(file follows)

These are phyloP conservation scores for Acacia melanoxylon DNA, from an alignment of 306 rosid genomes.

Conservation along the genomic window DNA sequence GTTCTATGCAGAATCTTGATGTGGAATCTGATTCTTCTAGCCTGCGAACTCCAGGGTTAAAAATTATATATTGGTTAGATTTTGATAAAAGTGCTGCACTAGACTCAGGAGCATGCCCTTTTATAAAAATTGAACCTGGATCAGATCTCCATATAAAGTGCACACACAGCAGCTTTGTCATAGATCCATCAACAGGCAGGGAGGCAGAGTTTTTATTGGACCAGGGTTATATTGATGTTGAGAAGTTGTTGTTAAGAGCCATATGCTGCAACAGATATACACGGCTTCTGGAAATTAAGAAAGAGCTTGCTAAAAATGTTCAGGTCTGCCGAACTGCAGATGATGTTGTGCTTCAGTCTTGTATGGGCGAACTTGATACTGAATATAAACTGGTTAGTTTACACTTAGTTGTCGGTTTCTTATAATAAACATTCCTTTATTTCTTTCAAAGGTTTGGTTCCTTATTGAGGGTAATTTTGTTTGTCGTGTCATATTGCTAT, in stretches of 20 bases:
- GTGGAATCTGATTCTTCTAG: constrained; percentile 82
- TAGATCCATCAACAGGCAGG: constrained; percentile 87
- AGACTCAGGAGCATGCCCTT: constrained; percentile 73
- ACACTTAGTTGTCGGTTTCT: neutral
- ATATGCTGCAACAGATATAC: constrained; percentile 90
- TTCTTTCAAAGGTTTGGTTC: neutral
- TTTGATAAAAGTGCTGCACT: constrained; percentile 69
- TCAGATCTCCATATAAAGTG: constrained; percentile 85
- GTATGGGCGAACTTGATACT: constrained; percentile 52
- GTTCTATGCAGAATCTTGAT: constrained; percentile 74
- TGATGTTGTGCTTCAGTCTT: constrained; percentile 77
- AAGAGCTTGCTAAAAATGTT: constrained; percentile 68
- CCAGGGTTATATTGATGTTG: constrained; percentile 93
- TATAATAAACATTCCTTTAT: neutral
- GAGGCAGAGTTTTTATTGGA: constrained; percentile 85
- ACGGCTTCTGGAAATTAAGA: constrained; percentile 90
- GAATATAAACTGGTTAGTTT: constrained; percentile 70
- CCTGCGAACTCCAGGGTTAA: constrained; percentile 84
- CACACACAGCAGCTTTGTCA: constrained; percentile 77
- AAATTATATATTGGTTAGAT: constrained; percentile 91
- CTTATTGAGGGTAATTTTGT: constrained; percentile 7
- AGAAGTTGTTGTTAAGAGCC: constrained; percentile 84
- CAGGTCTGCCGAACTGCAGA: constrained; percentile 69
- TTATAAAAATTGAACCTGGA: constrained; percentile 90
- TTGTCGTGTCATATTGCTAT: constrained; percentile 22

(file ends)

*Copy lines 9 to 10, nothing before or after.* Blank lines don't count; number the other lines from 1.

- TTTGATAAAAGTGCTGCACT: constrained; percentile 69
- TCAGATCTCCATATAAAGTG: constrained; percentile 85